Without understanding the language, it was my understanding that the costumes and "fashions" were original and several awards were presented before the show.  The children were cute as usual, but I couldn't get a good picture with my little Sony, same with the "faeshions" except this one I named the "moth". It was certainly unique, but was way beyond my understanding of fashion.

In the basement coat room I caught this picture of a dad getting his daughter ready for the trip outside. No matter where you go in Russia you see parents taking special pains to protect children from the cold. She was so patient and he was so careful. I loved the scene.

After the museum we inspected the snow sculptures. These are done by artists from different cities in competition. They begin with a big, bottomless box into which they pack snow, watering down each laer. The box is removed and the artist forms the block of snow/ice into the desired design. Here are some of the entries. The frozen folks at the top are yours truly and sister truly. Hard to see in all that fluff,  huh.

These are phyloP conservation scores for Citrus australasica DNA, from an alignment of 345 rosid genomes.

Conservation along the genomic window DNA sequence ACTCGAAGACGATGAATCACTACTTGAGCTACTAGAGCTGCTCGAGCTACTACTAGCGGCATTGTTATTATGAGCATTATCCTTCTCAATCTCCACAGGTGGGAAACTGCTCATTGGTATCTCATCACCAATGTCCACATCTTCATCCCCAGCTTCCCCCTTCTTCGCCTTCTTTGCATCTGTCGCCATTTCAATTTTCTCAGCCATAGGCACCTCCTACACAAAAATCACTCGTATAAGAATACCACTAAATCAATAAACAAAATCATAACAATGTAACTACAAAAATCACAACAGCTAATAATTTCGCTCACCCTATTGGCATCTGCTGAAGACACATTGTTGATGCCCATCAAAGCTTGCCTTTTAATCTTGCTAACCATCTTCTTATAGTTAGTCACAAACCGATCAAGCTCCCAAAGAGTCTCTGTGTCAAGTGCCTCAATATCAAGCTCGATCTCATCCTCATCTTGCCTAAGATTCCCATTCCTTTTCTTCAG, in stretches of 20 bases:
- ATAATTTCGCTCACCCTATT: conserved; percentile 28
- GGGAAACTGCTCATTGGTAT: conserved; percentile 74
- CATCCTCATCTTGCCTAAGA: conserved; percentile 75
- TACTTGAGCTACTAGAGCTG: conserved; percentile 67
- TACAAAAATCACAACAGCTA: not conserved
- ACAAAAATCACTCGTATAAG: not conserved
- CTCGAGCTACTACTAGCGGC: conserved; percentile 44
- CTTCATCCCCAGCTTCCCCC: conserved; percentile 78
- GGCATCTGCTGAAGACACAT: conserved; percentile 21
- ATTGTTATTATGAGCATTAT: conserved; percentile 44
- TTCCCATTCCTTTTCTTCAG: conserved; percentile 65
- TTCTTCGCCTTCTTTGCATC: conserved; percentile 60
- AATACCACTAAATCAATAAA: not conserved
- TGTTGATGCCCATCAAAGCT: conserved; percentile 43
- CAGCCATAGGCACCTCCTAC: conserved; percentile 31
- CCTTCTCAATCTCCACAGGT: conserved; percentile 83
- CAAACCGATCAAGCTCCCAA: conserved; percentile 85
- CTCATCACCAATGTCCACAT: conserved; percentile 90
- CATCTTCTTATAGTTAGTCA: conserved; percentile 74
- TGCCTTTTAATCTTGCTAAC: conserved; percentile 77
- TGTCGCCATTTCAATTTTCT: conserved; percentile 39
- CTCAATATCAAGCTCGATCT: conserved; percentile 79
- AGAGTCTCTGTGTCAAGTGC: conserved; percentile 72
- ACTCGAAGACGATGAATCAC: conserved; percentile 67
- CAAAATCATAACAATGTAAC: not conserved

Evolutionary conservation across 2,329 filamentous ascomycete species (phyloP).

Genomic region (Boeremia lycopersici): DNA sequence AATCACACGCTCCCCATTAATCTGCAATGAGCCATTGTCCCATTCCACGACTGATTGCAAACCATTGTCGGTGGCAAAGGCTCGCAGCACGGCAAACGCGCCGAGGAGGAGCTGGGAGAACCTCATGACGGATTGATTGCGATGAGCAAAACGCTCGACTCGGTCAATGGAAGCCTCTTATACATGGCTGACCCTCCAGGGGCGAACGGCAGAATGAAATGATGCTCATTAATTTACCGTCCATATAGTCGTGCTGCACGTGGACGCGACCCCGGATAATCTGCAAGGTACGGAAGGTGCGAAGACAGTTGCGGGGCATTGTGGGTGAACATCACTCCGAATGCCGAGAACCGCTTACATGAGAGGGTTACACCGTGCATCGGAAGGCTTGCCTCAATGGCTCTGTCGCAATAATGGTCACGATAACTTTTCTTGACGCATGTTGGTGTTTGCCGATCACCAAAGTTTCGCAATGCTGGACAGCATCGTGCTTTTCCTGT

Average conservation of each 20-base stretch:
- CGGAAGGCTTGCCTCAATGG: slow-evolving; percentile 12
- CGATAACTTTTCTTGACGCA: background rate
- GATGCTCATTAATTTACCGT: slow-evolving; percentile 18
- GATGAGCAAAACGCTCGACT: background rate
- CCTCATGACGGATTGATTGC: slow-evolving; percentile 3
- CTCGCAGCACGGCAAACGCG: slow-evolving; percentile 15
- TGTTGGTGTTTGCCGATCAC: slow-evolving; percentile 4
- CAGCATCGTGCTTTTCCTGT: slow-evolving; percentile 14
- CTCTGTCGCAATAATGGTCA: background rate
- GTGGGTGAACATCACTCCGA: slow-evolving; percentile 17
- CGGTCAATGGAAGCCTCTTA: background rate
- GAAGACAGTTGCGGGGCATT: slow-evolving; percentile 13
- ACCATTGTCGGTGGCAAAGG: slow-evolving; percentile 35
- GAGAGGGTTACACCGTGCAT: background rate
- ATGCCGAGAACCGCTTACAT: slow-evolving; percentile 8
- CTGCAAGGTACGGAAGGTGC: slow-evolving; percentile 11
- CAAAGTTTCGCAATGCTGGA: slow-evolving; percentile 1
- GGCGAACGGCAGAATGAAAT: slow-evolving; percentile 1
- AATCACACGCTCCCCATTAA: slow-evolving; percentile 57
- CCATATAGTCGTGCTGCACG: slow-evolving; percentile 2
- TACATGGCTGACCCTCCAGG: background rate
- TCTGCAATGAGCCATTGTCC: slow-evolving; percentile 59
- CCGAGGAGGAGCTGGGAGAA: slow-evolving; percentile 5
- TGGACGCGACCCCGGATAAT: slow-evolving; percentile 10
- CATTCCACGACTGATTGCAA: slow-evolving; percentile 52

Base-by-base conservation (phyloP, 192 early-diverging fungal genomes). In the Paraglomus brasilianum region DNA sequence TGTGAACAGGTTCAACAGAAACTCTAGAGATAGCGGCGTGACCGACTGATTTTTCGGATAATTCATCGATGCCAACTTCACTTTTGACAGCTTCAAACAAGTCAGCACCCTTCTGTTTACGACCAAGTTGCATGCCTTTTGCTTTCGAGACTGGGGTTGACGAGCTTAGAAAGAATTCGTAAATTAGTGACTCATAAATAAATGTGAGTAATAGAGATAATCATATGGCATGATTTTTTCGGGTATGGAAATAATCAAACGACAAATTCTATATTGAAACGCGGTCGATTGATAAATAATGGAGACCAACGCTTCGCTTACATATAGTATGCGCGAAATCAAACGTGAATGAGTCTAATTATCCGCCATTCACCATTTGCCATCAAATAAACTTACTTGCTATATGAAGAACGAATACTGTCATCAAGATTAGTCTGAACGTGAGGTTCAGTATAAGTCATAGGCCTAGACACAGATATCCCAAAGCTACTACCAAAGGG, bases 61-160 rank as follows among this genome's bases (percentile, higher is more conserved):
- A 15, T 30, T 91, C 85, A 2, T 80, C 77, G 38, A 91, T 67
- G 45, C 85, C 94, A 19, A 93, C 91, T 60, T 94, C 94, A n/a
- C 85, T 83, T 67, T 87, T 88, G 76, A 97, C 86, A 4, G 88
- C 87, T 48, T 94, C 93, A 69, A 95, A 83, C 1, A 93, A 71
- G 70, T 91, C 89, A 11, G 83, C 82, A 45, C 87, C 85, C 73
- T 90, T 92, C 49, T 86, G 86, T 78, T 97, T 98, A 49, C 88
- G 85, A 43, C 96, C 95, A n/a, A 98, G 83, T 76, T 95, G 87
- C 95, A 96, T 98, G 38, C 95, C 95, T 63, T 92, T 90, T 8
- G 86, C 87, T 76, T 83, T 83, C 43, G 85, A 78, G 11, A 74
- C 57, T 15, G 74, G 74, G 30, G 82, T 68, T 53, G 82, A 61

Are we having fun yet?

From the snow sculptures, we headed to the restaurant called Mexico. The food is fair but it is close to downtown and walking distance to the mission home. We all had salad and chicken Fajitas and lots of salsa & chips. Fun time.

After dinner we returned to the mission home where I showed some pictures of the Holy Land and gave some explanation of them. Sometimes I relay more than I know, but in this group there is too much experience to go very far astray.

Finally we were entertained by the office elders, Elder Byers and Elder Ahuna. Elder Byers sang a lovely and touching rendition of I Know Heavenly Father Loves Me. He was formerly with the BYU Men's Chorus and has written and recorded his own music; quite a talent.

The final event was an unlikely combination; a Hawaiian doing the Navaho Hoop Dance. He uses twenty-three hoops and it is very entertaining.

This was a great event for us, mostly for the camaraderie and the laughing. It is so therapeutic to be with people who understand what your life is like and what you experience. It is too bad that we all live so far apart, but it is not about us; it's about the missionaries and the Lord's work.